I’ve spent an enjoyable weekend reading Charles Emmerson’s Future History of the Arctic. Charles, a friend of Global Dashboard’s, looks at the opening up of the Arctic and the scramble for its natural resources among the great powers of the North, and puts it into the context of the region’s history, from the heroic age of 19th century explorers like Nansen and Amundsen, to the present slightly less heroic age of Gazprom and Statoil.
He’s a great generalist, by which I mean he really knows his foreign policy, but he’s also able to bring in the cultural and literary history of the North Pole, to talk about how it resonates as a symbol and myth in different people’s narratives.
One of the things that most interested me in the book is the idea, found in the early chapter on Norway’s great Arctic explorers, that the polar regions are somehow a testing ground for character, a laboratory for resilience. Emmerson quotes Fritjof Nansen, the charismatic explorer, and in some ways the father of the Norwegian nation: ‘deliverance will not come from the rushing, noisy centres of civilization; it will come from the lonely places’.
This phrase sounds like something one would hear from a hermit monk of the Dark Ages, one of those hardy souls who ventured into the wilderness to found monasteries, battle demons, and push forward the boundaries of civilization.
Perhaps explorers are, in some sense, the secular hermit-saints of our time. They put their minds and bodies through unbelievable austerities, in order to push forward the barriers of civiliation, and also to test their spirits, to see what humans can endure, and to see what they encounter.
We are curious as to whether explorers, when confronted with the worst that nature can throw at us, have any sense of a benevolent deity behind all that natural hostility. Some do. Shackleton, for example, speaks of the constant sense of a fourth man walking beside the party of three who walked across South Georgia to get help during the ill-fated Endurance expedition. He speaks of a ‘Divine Companion’ who seemed to accompany them:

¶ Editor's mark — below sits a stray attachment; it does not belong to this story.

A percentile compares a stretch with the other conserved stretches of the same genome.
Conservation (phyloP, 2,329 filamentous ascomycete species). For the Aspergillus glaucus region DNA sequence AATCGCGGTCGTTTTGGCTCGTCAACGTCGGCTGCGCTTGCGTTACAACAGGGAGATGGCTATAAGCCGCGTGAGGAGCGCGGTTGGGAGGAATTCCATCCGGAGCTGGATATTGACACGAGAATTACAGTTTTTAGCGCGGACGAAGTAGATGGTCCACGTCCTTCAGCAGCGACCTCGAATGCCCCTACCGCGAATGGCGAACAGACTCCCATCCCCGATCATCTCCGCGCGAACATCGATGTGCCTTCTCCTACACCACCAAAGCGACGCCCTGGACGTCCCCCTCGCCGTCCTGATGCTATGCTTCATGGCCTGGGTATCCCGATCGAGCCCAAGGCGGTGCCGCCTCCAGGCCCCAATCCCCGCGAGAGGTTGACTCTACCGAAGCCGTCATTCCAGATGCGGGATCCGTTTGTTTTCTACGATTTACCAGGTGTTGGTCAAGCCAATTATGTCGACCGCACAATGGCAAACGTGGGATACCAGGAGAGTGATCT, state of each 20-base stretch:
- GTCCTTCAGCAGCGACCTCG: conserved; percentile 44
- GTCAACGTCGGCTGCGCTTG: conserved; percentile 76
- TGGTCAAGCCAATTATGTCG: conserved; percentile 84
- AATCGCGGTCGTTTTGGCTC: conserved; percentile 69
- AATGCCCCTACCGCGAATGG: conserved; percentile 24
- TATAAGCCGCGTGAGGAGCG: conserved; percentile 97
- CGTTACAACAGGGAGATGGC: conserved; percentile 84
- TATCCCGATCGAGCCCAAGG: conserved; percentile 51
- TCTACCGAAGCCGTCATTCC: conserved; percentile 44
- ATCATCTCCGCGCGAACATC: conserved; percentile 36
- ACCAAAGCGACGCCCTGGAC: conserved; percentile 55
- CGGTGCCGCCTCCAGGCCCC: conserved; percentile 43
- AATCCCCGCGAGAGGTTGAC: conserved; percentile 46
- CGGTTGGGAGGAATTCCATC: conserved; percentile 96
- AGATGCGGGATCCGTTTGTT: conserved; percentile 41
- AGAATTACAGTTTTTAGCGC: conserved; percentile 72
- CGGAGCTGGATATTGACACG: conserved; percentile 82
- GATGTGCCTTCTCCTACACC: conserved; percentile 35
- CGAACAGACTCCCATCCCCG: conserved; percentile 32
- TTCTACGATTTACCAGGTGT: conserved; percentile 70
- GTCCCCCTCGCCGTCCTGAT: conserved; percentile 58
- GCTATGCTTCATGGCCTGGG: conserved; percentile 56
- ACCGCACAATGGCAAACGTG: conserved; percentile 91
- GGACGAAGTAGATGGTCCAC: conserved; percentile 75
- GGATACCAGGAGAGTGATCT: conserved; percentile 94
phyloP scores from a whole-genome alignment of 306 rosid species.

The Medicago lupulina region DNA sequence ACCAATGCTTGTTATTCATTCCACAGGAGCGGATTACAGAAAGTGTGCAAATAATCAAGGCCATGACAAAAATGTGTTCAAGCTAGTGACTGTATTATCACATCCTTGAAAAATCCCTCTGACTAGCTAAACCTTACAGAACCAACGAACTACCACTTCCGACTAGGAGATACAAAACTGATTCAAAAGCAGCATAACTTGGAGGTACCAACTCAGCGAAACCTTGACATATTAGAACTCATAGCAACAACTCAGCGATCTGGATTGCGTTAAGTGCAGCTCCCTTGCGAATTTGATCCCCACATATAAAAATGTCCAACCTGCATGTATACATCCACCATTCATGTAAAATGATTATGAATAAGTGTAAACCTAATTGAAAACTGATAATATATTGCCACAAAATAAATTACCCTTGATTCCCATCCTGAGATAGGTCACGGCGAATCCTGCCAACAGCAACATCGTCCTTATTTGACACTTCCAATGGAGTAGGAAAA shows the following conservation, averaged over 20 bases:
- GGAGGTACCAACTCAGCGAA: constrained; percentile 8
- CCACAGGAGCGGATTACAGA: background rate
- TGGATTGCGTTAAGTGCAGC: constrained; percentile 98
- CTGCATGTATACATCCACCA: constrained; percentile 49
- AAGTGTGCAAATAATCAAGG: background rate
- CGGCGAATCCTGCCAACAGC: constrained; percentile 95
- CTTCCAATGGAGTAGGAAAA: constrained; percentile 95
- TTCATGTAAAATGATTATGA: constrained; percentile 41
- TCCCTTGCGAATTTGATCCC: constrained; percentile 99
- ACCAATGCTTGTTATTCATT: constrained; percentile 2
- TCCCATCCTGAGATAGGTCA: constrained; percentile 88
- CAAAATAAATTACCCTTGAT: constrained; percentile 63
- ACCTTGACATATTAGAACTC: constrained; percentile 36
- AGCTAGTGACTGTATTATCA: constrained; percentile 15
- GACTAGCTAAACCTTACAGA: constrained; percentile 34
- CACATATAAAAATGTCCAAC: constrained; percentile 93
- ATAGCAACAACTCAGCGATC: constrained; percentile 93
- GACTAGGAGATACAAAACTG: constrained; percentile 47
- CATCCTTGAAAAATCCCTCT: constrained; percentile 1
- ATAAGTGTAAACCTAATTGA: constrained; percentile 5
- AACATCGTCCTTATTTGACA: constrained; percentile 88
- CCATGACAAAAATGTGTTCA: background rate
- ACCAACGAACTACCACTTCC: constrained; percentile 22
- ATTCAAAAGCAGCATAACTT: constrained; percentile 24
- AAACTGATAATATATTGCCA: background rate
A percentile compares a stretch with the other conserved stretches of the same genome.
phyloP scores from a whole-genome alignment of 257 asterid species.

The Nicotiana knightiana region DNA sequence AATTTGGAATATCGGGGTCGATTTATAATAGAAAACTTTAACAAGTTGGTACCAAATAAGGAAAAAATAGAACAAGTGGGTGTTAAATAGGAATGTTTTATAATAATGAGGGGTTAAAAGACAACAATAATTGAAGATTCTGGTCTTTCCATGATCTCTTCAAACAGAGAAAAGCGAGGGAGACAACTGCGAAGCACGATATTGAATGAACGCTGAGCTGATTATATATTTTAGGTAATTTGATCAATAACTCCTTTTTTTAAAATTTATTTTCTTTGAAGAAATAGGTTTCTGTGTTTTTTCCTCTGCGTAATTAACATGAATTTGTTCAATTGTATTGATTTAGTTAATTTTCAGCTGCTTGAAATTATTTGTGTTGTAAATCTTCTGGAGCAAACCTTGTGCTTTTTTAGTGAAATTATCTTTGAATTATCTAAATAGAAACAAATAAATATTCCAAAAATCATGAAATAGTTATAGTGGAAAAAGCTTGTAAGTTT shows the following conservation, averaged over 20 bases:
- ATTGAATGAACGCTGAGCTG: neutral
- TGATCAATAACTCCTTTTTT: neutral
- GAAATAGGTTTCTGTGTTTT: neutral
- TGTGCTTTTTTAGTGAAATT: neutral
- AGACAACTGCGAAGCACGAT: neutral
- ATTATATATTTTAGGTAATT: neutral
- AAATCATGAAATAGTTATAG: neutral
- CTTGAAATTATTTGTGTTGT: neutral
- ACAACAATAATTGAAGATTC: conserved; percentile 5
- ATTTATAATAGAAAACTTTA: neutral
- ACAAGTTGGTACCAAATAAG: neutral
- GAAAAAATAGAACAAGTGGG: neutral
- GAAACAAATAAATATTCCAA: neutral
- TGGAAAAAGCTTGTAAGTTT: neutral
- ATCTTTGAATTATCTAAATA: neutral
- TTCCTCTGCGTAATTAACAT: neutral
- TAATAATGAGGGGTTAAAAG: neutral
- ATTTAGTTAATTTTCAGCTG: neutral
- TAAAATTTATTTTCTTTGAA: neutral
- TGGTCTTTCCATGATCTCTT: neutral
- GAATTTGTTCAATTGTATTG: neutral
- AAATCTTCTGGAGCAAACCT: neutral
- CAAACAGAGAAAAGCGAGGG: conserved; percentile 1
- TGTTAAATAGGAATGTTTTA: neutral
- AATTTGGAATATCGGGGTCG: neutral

I know that during that long and racking march of thirty-six hours over the unnamed mountains and glaciers of South Georgia it seemed to me often that we were four, not three.
Others, however, come out of such experiences with a profound sense of the lack of God and the total indifference of nature to man’s sufferings. Joe Simpson, for example, who broke his leg and fell down a deep crevasse while climbing in South America, says in his account of the trip, Touching the Void:
I never thought of some God or some omniscient being that’d lean down and give me help, and I feel, actually, if I had believed that, I just would’ve stopped and waited for it, and I would’ve died. And so in a way, that’s why that loneliness, I think, came in. I was 25, I was fit, strong, ambitious. I wanted to climb the world and I was dying. There was no afterlife, there’s no paradise, there’s no heaven. It’s just dead. And I really didn’t want to lose that.
But whether you believe in God or not, the accounts of such expeditions are inspiring, and useful, because they reveal how the human mind operates in highly adverse situations, and what it takes, mentally, to get through such situations.
In civilization, men are taken at their own valuation because there are so many ways of concealment, and there is so little time, perhaps even so little understanding. Not so down South…These men were gold, pure, shining, unalloyed….Through all those days, and those which were to follow, the worst I suppose in their dark severity that men have ever come through alive, no single hasty or angry word passed their lips.